Struggling local radio station celebrates after ‘lifeline’ £5,000 grant
PUBLISHED: 08:43 16 July 2020 | UPDATED: 09:20 16 July 2020
A local radio station is celebrating after a crucial cash injection helped prolong its survival.
Park Radio, based in Diss, had been left fighting for its future when the dawn of the coronavirus crisis dried up the station’s revenue stream.
The station relies almost completely on advertising to pay its bills and license fees, but the nationwide lockdown left companies with little in the way of funds or urgency to pay for commercials.
An application was made to Ofcom for a slice of a ringfenced community radio fund worth £400,000, but Park Radio was unsuccessful in its bid for £10,000.
The broadcaster has, however, been approved for £5,000 from the Local Authority Discretionary Grants Fund, designed to support businesses that are not eligible for other government grants.
Station manager Chris Moyse said the funding has come as a welcome boost to Park Radio’s attempts to stay afloat.
“When the pandemic hit, our revenue fell through the floor because no-one was open and businesses had nothing to sell,” said Mr Moyse.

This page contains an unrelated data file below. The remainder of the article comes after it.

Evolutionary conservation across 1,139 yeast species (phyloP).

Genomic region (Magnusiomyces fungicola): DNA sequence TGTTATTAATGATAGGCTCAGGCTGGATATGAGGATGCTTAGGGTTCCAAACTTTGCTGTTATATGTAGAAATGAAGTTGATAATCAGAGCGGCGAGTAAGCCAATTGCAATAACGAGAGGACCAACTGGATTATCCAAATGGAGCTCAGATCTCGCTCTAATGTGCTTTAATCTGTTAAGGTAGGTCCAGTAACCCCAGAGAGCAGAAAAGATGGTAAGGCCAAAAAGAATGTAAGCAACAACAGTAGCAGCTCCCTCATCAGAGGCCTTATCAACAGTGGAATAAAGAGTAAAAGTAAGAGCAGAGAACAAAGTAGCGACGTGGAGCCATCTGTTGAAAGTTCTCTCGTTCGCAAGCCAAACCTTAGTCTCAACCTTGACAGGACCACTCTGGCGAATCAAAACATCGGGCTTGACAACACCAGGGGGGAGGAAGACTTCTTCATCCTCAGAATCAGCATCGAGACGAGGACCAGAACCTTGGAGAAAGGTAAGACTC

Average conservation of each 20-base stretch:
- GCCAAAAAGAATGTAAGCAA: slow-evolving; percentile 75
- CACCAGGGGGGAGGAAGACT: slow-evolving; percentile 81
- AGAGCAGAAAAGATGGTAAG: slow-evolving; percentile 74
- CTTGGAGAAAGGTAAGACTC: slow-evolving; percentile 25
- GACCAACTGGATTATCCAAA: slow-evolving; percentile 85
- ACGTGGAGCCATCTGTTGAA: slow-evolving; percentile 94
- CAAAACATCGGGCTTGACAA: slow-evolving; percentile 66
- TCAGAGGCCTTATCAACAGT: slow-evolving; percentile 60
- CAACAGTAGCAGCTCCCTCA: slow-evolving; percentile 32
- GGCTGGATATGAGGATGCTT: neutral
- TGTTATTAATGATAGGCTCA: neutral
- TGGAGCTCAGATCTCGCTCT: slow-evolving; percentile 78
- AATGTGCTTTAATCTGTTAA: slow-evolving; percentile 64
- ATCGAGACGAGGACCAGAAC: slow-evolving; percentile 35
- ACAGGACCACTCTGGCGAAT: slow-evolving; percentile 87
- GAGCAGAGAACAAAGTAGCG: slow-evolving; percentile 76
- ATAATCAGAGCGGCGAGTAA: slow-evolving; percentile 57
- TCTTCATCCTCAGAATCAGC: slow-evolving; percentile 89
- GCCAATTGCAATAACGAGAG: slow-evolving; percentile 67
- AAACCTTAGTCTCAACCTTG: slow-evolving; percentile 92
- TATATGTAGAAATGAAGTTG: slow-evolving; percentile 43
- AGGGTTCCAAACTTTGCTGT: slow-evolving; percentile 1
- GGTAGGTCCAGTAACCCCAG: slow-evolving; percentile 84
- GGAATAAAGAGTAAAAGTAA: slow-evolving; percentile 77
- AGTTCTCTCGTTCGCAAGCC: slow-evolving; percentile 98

“We applied to Ofcom for a grant but any sensible radio station would have done the same, meaning we were up against 280 community stations from across the country.
“Running costs when we are fully functioning are about £2,000 per month, so this money gives us a real lifeline.”
Since lockdown began in March, Park Radio’s team of more than 40 volunteers have been working and broadcasting from home, with live shows all day and recorded programmes in the evenings and on weekends.
The gradual easing of restrictions has seen advertising revenue pick up in recent weeks, but the station is still seeking financial backing.
Applications for a second wave of government funding open on July 21, and Mr Moyse says south Norfolk and mid Suffolk’s radio lynchpin will again stake its claim.
He added: “There has been growing pressure on the government and they have now said ‘we understand you are key workers and you are lifting the spirits of communities’.
“A lot of listeners realised there was a risk we might not be able to continue and we were inundated with supportive messages.
“The truth is we don’t know what the future holds. We’re not being greedy – we just want to carry on providing a service.”
If you value what this story gives you, please consider supporting the Eastern Daily Press. Click the link in the orange box above for details.